Queue: Documentaries Rock

Parker Greenwood, Associate Arcade Editor [email protected]

Watching a phenomenal film can be an impactful experience, taking viewers into another world and allowing them to live through the characters on-screen. Watching a film, however, can lack a sense of reality. It is fiction, after all. So if it’s authenticity you crave, a documentary is the way to go. Seeing the genuine thoughts, struggles and experiences of everyday people being shown on screen has a certain appeal, and these are Arcade’s top picks when it’s legitimacy you’re looking for.

“The Wolfpack”: 5/5

There are movies that leave viewers feeling meditative. The kind where the rest of the day is spent contemplating what has just been watched, whether or not it was enjoyable, or what it was even about. While at times movies like this can fall short, “The Wolfpack” may be one of the most impactful films of this type in a long time.

There is not narrative driving this film, nor any clear goal to be achieved. It simply documents the lives of seven kids who live in an apartment in New York with their two parents. The six brothers in the film at first strike the viewer as strange — not in a harmful or scary way — just slightly off-putting. The reason quickly becomes apparent.

Growing up, their father did not allow them to leave the apartment, much less the building. As their only window to the outside world, the brothers relied on classic films, eventually reshooting their own versions of movies like “Pulp Fiction” and “Reservoir Dogs.”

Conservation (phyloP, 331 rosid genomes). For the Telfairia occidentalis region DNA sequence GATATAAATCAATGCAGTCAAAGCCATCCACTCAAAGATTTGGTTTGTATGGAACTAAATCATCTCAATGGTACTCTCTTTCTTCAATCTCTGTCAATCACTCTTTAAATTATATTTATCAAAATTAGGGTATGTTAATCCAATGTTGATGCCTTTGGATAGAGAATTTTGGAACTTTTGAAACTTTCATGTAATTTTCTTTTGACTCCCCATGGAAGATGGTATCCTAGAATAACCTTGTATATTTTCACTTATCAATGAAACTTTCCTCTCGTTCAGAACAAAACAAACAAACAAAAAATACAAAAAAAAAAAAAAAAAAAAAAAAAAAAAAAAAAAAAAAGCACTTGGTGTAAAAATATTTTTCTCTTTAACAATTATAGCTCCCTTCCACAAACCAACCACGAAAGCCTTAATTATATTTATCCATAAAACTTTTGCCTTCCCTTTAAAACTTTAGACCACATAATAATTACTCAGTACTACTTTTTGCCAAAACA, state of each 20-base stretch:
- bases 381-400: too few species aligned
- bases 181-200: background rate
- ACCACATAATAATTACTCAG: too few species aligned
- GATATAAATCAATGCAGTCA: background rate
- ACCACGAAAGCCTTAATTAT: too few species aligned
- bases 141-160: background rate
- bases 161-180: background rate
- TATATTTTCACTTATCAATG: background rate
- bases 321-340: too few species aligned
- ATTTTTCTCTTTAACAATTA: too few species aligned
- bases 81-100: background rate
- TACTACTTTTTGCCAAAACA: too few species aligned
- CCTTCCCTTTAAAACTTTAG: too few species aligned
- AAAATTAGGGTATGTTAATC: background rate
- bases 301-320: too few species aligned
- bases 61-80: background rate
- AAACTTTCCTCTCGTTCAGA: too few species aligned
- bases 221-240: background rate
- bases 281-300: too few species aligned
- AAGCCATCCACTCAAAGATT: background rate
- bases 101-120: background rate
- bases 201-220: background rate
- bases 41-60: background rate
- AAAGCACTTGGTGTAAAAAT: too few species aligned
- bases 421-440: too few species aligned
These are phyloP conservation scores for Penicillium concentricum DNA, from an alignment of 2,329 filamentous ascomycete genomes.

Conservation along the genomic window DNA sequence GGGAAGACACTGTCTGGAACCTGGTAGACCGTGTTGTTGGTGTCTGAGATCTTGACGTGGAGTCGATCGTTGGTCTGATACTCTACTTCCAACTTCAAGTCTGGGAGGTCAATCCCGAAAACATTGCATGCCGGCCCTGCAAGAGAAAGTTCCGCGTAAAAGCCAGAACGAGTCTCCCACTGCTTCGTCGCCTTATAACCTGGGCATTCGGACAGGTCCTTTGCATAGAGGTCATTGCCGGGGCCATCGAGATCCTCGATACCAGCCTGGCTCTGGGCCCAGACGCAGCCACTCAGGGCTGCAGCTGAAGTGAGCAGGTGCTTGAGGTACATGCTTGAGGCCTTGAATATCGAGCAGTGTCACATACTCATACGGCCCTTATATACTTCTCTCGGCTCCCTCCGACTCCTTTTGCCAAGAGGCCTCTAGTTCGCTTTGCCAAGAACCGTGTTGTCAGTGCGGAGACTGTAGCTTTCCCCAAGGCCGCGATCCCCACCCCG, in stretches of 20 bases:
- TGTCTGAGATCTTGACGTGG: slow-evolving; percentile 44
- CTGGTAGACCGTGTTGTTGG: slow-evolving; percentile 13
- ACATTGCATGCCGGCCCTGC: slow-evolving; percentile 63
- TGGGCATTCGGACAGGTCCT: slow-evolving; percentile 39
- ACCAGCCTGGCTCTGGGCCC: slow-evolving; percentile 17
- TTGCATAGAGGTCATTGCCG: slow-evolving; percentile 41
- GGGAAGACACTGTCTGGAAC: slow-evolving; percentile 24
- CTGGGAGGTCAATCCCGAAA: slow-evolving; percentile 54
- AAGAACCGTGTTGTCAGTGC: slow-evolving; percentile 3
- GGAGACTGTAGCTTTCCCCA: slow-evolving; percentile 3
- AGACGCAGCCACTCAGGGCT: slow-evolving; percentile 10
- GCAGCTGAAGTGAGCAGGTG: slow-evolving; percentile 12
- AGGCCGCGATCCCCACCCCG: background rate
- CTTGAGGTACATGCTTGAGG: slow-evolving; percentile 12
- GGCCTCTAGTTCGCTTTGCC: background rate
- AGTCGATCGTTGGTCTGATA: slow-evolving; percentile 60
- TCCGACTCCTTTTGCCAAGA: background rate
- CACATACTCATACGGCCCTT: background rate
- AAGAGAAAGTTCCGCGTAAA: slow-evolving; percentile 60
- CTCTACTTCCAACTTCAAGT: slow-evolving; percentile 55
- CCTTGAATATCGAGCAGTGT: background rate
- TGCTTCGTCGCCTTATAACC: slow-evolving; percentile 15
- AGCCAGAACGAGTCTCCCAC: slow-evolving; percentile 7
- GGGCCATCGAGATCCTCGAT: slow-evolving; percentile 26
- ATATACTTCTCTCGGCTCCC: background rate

“Room 237”: 3.5/5

If nothing gets you quite as well as a good conspiracy theory, then this film will more than fit your bill. The cult classic movie “The Shining,” directed by Stanley Kubrick, is looked at through the lenses of various theorists. They spend the duration of the film pointing out details in various shots, attempting to explain why their hidden meaning behind the film is legitimate. 

Some of the theories are truly a stretch, and seem to drone on forever about small elements in the movie, some of which you cannot even see. Others, though, present an interesting case, such as one that claims the film is a depiction of the exploitation of Native Americans. Another claims that “The Shining” is not at all about the book of the same name by Stephen King. The theory states that the movie is actually Kubrick’s attempt to admit to the world that he faked the filming of the moon landing and explain the internal struggles that he faced at the time.

“Jiro Dreams of Sushi”: 4/5

Some movies have a seemingly magical ability to calm people down. This is one of those movies. It showcases the world’s best sushi restaurant, located in a subway station in Tokyo, owned by Jiro Ono.

Every morning Jiro bikes to a local fish market to purchase fresh seafood for his restaurant. This cute, yet disciplined old man embodies dedication. The film causes viewers to feel a similar passion for their interests.

To add to this wonderful documentary, one also gets an inside look at the dynamic between Jiro and his son, Yoshikazu.